* Year 1-2 guidelines apply
* District must do one of the following:
Replace school staff, implement new curriculum, decrease management authority at school level, appoint outside expert, extend school year or day, restructure school
* S.F. schools: Chinese Education Center, Marshall Elementary, Martin Luther King Jr. Academic Middle

* Year 1-3 guidelines apply
* District must prepare plan for alternative governance of school
* District must do one of the following:
Reopen school as a charter, replace all or most staff, including principal, contract with outside entity to manage school, state takeover, additional restructuring
* S.F. schools: Bessie Carmichael, John Muir Elementary, Leonard Flynn Elementary, Newcomer High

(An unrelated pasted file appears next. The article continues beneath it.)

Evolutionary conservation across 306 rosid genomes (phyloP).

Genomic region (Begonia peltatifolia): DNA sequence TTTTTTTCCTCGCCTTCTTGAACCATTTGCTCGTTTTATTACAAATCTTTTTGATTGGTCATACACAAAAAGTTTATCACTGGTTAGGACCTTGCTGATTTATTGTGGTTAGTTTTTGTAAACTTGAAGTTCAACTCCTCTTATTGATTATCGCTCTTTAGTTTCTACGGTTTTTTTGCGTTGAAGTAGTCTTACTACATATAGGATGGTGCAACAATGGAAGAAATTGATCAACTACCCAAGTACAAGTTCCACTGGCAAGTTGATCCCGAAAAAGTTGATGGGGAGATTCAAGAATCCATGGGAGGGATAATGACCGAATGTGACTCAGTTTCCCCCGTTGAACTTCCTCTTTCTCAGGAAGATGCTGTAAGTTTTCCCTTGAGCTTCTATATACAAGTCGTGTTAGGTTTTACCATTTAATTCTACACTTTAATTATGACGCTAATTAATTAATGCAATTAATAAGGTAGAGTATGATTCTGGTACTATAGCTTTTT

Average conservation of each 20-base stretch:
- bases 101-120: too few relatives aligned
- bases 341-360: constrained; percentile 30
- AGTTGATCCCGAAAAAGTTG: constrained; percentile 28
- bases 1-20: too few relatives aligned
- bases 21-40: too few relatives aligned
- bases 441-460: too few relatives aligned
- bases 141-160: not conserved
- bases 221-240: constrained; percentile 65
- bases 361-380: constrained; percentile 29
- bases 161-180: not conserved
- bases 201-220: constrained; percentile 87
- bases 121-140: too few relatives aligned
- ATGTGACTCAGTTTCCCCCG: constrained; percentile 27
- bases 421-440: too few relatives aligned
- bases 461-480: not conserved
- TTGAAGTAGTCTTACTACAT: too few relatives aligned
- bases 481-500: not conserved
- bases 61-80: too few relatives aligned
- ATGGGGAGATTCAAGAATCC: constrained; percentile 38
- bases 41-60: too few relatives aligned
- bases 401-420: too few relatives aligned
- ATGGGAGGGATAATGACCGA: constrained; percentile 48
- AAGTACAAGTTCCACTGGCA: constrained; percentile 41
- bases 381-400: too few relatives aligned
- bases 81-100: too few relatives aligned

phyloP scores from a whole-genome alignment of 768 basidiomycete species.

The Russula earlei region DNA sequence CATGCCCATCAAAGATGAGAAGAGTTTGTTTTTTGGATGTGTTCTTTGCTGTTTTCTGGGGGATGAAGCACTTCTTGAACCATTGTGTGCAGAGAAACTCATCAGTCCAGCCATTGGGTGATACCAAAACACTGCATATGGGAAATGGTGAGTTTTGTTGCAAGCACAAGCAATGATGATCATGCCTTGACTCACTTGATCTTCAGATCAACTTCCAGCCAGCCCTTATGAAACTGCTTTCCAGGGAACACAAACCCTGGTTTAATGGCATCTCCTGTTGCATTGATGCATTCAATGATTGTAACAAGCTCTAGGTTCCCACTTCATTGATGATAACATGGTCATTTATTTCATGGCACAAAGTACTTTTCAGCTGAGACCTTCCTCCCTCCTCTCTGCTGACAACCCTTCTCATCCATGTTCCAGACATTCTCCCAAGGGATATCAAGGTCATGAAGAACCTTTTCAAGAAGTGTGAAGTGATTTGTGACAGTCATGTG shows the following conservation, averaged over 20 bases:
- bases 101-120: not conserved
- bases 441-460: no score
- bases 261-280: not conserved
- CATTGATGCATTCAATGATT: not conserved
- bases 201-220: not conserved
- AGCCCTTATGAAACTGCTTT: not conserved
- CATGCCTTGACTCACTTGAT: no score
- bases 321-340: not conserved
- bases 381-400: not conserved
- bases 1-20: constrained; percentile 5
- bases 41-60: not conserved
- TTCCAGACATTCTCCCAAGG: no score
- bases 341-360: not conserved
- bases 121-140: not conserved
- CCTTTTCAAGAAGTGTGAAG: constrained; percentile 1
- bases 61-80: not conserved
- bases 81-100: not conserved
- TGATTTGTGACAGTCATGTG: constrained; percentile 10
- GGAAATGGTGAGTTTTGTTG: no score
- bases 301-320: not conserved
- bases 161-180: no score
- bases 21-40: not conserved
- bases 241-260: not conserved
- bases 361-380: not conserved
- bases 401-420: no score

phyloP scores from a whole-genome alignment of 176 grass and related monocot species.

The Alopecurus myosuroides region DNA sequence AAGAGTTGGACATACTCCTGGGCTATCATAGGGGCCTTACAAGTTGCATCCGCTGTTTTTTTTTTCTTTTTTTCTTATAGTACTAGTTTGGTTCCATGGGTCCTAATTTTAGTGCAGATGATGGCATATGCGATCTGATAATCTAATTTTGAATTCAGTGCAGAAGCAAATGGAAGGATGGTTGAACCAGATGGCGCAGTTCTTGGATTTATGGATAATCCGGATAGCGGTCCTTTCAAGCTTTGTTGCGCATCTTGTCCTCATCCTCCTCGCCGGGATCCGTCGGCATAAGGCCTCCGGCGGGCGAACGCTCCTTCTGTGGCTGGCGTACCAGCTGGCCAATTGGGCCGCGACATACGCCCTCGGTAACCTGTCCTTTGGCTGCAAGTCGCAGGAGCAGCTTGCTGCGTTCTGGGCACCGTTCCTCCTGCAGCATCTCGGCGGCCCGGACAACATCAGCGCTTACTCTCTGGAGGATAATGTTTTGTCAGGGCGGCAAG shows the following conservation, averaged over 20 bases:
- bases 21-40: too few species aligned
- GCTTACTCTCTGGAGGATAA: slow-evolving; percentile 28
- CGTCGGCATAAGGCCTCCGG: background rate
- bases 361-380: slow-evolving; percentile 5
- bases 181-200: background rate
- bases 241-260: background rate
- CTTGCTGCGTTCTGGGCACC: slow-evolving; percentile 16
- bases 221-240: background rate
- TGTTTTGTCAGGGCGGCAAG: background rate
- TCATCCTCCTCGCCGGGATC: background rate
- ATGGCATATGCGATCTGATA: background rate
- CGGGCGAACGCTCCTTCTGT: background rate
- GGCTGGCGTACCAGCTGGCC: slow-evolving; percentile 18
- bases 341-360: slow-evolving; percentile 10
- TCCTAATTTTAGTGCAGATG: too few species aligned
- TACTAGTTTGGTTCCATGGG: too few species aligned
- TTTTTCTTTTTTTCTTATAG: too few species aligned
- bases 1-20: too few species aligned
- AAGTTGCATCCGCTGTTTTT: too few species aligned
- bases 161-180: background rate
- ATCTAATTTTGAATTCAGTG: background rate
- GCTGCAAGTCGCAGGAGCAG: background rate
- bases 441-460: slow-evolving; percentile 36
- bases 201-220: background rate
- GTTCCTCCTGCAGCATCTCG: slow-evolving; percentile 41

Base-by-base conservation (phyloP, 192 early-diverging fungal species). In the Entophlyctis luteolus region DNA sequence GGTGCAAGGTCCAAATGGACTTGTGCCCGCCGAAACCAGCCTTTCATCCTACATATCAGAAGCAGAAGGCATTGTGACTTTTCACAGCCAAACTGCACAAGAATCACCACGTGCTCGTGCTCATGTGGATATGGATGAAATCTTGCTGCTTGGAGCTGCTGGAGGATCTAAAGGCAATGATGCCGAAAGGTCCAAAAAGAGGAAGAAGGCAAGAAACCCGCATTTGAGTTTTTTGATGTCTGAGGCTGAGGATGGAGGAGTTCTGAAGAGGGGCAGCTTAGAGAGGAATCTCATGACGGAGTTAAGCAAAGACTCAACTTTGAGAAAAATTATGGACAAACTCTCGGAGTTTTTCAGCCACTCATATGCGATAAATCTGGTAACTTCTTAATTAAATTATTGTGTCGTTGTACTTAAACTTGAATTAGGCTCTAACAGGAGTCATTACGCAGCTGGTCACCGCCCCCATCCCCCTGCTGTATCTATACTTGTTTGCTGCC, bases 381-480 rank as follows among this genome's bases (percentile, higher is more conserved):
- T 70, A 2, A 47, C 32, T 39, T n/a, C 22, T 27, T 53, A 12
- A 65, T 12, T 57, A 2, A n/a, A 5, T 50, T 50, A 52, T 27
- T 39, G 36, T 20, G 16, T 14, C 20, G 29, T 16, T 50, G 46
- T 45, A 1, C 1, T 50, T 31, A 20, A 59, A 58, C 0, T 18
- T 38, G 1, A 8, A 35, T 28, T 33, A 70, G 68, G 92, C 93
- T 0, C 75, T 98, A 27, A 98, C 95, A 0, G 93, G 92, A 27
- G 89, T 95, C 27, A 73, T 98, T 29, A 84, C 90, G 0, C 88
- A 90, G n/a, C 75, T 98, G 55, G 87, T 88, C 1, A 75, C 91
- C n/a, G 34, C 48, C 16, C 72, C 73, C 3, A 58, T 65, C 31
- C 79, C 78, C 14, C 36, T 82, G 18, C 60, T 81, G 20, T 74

* Year 1-4 guidelines apply
* District must implement alternative governance plan developed in Year 4
* S.F. schools:
Bryant Elementary, Cesar Chavez Elementary, Daniel Webster Elementary, Fairmount Elementary, Hillcrest Elementary, Malcolm X Academy, Mission Education Center, Monroe Elementary, Paul Revere Elementary, Rosa Parks Elementary, Willie Brown Jr. Elementary, Everett Middle School, Horace Mann Middle, Marina Middle, Visitacion Valley Middle

No longer on PI: Alvarado Elementary, Roosevelt Middle

Source: California Department of Education

Related stories

San Francisco API test scores

Peninsula schools still strong, but state gaining ground

San Mateo County API test scores

California students show gains on standardized tests

More safe sites for people living in vehicles proposed

“This is not a new model; this is something that’s been utilized around the country.”

Homelessness dipped in San Francisco during pandemic

“Our investments in shelter and housing are resulting in improvements in the lives of people experiencing homelessness and conditions on our streets.”

An Australian gem’s emotional night at the Fillmore

Orchestral arrangements amplify resonance of Gang of Youths’ material